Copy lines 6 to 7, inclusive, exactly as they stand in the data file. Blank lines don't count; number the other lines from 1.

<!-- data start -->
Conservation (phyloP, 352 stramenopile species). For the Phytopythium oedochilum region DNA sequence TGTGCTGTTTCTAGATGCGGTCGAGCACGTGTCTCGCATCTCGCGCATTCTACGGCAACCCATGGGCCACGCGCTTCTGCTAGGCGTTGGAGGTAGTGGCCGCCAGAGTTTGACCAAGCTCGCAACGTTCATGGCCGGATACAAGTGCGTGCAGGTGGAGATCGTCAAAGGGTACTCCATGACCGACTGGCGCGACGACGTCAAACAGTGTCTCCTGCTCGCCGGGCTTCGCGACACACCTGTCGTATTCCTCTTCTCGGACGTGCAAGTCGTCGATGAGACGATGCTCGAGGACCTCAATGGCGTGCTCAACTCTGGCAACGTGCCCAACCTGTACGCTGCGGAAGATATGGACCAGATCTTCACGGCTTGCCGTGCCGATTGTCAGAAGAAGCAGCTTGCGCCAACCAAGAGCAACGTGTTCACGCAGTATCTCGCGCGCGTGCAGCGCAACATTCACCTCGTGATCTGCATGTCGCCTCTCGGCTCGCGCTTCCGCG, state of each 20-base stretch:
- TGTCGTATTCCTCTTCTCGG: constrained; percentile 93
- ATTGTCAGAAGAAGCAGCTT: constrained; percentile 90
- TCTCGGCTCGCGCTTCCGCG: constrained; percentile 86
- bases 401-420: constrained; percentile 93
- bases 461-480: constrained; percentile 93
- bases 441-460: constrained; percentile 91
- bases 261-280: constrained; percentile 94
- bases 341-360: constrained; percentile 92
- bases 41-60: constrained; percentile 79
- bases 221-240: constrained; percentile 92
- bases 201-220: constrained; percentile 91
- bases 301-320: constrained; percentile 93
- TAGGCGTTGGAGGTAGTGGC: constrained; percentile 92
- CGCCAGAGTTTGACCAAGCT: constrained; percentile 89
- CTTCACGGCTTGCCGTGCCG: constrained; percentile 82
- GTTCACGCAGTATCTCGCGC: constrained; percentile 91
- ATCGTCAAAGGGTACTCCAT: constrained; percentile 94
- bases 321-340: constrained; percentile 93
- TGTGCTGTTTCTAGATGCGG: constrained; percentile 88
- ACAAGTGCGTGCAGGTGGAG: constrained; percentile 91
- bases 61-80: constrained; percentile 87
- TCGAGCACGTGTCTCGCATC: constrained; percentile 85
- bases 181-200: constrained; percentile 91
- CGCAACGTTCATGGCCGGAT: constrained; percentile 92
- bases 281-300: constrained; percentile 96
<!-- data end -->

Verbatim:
- bases 461-480: constrained; percentile 93
- bases 441-460: constrained; percentile 91